UNICEF challenges Kano to sustain free education
The United Nations Children’s Fund (UNICEF) has challenged Kano State Government to ensure adequate funding to sustain the free and compulsory basic and post-basic education in the state.
UNICEF’s advocacy came when pupils’ enrolment in the state hit about 3.8 million in less than two years of the free and compulsory education programme.
Chief of Field Officer, UNICEF, Kano Office, Maulid Warfa, made the observation during the two-year assessment programme on the enforcement of the policy at Government House, Kano.
The UNICEF boss, who adjudged the policy direction on compulsory education as genuinely conceived, however, declared that the success of the programme depended on political will.
Warfa lamented the increasing population of almajirai on the streets of Kano, positing that proper integration of the children in the compulsory education system would drastically reduce their influx in the city.
He advocated provision of healthcare system and social amenities as part of the programme, to properly integrate the children into western living and education.
Pledging UN’s commitment to enhance the implementation of the policy, he added: “[Last year] being the year of COVID-19, several millions of people were down with the virus in the world, and about 2.9 million people died from the complications. Children were not left out among the vulnerable.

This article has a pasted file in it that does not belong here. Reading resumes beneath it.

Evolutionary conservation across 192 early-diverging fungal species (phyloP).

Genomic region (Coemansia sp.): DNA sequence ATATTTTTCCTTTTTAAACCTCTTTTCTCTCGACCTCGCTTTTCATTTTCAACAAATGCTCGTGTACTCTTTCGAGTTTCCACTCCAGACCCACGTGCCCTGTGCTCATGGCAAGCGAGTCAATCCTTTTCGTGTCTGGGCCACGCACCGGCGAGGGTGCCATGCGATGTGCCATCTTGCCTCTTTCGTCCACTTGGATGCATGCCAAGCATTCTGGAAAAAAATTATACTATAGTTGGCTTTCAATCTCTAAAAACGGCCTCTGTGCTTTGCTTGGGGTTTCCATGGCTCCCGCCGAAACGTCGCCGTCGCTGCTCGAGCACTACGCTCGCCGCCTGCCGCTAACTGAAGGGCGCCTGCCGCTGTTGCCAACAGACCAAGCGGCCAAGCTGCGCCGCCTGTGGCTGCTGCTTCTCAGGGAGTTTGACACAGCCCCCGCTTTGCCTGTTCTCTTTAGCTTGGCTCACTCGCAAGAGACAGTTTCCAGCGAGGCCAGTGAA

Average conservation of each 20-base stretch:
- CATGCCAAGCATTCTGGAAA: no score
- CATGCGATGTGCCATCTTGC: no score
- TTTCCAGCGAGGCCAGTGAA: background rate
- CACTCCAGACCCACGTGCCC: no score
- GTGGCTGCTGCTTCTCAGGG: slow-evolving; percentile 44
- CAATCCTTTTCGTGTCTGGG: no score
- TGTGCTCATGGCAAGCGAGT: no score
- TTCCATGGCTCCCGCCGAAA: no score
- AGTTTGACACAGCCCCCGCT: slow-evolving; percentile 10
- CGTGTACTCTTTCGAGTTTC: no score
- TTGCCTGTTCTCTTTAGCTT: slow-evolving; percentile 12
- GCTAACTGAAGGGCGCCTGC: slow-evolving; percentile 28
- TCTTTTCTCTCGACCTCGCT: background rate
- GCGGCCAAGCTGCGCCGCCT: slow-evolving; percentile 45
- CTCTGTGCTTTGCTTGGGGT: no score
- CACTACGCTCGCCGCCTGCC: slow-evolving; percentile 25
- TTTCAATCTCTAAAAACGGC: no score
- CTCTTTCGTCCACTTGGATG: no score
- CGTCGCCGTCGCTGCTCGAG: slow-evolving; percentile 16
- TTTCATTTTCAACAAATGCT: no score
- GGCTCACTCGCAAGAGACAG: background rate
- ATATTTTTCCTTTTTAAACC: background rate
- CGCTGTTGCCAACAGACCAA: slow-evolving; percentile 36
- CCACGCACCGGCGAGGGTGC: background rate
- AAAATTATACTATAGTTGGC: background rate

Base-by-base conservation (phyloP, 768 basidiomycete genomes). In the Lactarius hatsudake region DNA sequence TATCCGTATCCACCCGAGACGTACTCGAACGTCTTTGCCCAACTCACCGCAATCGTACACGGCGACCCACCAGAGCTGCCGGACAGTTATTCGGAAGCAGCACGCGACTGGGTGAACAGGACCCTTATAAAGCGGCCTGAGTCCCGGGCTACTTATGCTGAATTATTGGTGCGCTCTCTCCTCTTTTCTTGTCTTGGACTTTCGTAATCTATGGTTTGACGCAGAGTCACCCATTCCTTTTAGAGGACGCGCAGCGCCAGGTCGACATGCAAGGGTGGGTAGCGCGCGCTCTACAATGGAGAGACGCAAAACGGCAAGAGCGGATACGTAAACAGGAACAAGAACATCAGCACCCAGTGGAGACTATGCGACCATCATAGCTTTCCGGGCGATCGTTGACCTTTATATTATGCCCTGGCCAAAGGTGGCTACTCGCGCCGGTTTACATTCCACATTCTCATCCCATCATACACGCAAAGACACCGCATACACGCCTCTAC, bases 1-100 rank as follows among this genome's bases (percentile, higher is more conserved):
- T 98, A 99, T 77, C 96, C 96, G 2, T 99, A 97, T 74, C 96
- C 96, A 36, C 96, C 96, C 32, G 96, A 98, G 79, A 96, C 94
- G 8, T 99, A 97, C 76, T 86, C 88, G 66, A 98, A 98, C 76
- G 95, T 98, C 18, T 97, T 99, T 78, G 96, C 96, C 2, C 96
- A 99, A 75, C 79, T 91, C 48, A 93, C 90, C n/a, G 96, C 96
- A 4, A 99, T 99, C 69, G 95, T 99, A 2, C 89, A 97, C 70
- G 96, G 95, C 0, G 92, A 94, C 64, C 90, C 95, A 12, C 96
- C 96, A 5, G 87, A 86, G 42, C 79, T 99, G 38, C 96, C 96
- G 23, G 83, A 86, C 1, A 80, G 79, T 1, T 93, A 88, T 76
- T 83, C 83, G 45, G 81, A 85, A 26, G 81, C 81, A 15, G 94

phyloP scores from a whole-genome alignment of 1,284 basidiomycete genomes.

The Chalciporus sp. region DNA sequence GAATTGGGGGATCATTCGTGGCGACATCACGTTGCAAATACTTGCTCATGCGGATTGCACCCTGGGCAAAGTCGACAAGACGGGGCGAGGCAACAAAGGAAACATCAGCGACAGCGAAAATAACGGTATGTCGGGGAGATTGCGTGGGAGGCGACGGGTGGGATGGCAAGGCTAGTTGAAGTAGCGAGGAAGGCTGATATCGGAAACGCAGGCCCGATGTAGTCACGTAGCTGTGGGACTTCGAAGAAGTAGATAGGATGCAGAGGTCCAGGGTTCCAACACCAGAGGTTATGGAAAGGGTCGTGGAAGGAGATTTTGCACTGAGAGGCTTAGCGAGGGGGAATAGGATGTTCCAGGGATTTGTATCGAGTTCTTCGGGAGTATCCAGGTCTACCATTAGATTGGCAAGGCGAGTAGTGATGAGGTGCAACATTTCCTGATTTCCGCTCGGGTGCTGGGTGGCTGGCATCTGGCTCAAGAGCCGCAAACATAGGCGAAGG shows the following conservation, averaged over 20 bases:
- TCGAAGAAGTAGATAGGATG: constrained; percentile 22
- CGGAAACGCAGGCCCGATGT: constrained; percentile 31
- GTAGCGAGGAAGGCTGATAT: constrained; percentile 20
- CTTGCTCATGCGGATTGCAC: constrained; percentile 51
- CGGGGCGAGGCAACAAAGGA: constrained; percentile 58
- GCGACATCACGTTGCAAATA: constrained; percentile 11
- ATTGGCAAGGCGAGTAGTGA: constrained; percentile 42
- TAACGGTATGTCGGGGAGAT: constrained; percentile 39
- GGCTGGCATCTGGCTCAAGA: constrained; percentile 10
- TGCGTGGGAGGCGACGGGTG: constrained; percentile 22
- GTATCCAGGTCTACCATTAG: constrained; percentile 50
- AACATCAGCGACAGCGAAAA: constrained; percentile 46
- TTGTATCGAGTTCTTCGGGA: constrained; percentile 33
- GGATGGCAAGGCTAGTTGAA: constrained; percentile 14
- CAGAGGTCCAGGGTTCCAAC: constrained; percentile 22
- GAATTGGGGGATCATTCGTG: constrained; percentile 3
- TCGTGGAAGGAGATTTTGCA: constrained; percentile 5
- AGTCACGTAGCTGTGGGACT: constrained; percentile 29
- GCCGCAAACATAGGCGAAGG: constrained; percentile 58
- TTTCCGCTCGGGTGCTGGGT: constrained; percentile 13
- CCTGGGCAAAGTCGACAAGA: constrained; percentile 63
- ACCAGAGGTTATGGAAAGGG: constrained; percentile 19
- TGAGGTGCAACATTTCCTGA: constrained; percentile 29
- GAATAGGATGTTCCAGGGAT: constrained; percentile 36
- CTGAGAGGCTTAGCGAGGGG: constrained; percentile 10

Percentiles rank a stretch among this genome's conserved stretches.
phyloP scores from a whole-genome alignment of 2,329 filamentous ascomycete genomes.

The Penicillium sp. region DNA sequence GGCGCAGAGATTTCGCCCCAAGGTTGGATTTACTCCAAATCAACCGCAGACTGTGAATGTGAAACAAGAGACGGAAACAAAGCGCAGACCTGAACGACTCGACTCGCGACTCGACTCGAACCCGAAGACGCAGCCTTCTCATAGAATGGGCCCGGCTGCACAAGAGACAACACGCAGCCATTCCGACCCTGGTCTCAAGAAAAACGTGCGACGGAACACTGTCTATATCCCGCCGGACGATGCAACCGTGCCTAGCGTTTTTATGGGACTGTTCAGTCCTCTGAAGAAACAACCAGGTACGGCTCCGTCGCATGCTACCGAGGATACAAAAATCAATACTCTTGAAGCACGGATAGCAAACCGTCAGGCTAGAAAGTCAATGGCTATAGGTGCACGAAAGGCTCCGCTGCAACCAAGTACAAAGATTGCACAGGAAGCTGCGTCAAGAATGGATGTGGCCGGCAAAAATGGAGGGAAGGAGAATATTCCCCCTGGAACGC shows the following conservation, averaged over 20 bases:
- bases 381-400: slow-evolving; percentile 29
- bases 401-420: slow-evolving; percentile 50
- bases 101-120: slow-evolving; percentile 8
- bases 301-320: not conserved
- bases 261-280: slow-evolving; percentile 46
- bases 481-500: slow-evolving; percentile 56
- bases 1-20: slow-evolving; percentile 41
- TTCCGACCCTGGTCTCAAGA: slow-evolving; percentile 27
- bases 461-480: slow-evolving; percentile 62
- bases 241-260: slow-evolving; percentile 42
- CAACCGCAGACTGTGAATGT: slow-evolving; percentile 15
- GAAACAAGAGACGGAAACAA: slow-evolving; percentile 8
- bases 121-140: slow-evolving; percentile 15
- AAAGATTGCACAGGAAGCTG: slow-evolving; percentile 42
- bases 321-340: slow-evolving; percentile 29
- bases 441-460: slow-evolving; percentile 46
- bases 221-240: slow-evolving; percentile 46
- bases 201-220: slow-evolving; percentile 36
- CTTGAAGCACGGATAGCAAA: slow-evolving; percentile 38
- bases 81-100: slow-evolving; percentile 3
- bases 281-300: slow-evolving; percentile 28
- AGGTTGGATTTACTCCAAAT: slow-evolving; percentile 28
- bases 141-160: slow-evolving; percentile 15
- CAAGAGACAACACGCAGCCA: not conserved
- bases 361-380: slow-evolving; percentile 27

“In Kano, the impact is devastating, especially on the almajirai children. The government has collectively taken the right decision to integrate the vulnerable children into the free education system. But for us to celebrate the policy, there is need for legal framework to strengthen the policy, as well as adequate funding to sustain it.”
Governor Abdullahi Ganduje, who expressed determination to accomplish the policy, warned parents and guardians against evasion of the programme.
The governor declared that government dedicated five per cent of its Internally Generated Revenue (IGR) and one per cent of federal allocation, beside the counterpart funding from the Universal Basic Education (UBE), to fund the free and compulsory education programme.
Commissioner for Education, Muhammad Kiru, earlier disclosed that government had recruited teachers and provided textbooks to public schools for smooth implementation of the policy.
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